Tips and Resources: Creating Accessible Digital Communication

We draft documents, write emails, post to social media, create presentations. It’s just what we do. These familiar actions have been integrated into many of our daily (ok, hourly) work routines for more years than many of us care to count. 

Whether we’re the type of person who painstakingly reads aloud every word before hitting send, or shoots out messages as if their computer is about to spontaneously combust, these actions have become so commonplace we sometimes forget to consider if what we’re communicating is digestible by everyone who comes across it. 

As our communication with colleagues and the public increasingly shifts to digital formats, it’s crucial that we strive to make all the content we put out accessible, particularly to people with disabilities who often experience barriers to accessing content. So, I’m presenting you with a list of resources to help you create accessible communication and let it loose into the world.  

You can learn more about the basics of digital accessibility from the Partnership on Employment and Accessible Technology (PEAT). 

Digital Documents 

Use Heading Styles 

Microsoft Word and Google Docs have a built-in “heading styles” feature to help you create accessible text documents and allow your readers to identify the hierarchy of content and skim your creation. The feature is designed to be accessible by screen readers enabling people who are blind or have low vision to navigate your doc.  

Avoid Bold & Italics 

When emphasizing text in a document avoid using Bold or Italics. These formats can’t be recognized by screen readers, rendering them powerless to people with certain disabilities reviewing your content. 

Create Informative Links 

Avoid the temptation to link to documents using calls to action like “click here” or “read more.” People using screen readers may find it hard to understand what you’re asking them to click or read. Use informative text that describes where the link leads. For instance, if you’re linking to an article on how to write accessible links (smiley face), hyperlink text using some form of this: “learn more about how to write accessible links.”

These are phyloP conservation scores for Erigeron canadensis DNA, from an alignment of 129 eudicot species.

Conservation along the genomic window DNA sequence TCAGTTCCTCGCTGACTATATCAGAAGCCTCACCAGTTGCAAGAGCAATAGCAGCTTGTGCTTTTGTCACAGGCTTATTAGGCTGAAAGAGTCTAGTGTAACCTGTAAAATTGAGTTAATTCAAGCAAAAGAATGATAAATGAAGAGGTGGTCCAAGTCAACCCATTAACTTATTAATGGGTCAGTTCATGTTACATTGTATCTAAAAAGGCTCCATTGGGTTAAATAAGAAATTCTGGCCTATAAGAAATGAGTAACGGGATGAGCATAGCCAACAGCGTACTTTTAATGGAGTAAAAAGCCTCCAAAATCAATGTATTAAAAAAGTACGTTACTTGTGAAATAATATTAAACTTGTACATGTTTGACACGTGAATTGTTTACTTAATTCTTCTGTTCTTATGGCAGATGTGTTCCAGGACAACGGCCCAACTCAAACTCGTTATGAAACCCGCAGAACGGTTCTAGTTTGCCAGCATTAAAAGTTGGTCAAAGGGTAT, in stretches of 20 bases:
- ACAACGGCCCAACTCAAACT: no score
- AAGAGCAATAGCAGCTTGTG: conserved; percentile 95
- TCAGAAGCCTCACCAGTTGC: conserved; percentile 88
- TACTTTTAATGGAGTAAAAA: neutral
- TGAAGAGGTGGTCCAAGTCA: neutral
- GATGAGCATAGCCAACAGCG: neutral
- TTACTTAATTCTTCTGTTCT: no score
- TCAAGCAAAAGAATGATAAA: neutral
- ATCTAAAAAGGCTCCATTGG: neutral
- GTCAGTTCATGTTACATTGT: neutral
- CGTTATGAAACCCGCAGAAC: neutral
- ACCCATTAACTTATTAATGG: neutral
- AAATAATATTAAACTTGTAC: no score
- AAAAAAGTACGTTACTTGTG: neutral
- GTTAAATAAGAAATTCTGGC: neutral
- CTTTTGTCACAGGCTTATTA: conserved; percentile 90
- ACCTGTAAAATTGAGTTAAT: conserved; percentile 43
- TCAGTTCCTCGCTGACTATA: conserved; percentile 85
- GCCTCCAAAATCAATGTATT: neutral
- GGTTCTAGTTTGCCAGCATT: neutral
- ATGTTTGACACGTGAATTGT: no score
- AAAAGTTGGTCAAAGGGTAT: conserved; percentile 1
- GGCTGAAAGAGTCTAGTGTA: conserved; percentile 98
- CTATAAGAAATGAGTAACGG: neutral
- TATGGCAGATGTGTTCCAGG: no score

Make Lists & Use Landmarks 

When creating a list of items, use “Bulleted list” or “Numbered list” buttons from the toolbar. A screen reader may not be able to read your list(s) in sequence if you type asterisks or dashes in text. I also suggest you use landmarks such as headers, footers, and page numbers to help all users navigate content.  

Add Image Descriptions 

Alt Text is text that describes an image for people who aren’t able to view it. For instance, a person who is blind or has low vision can understand what an image depicts by using a screen reader to pick up the text that accompanies an image. Find out how to use Alt Text for images. 

Additional Resources: Email, Social Media, & Presentations 

Devin Boyle is a GovLoop Featured Contributor. She is Senior Consultant at Wheelhouse Group supporting the Partnership on Employment & Accessible Technology (PEAT) as Emerging Technology Lead and acting as Adviser to XR Access. An experienced communicator and avid writer, she has authored articles for national, local, and trade publications to advocate for societal change and social inclusion for vulnerable populations. She believes in the benefits of preparation before execution and the personal and professional power of Mindful Self-Compassion practice. She lives with her partner, dog, and one-eyed cat in Arlington, VA. You can follow her on Twitter and read her posts here

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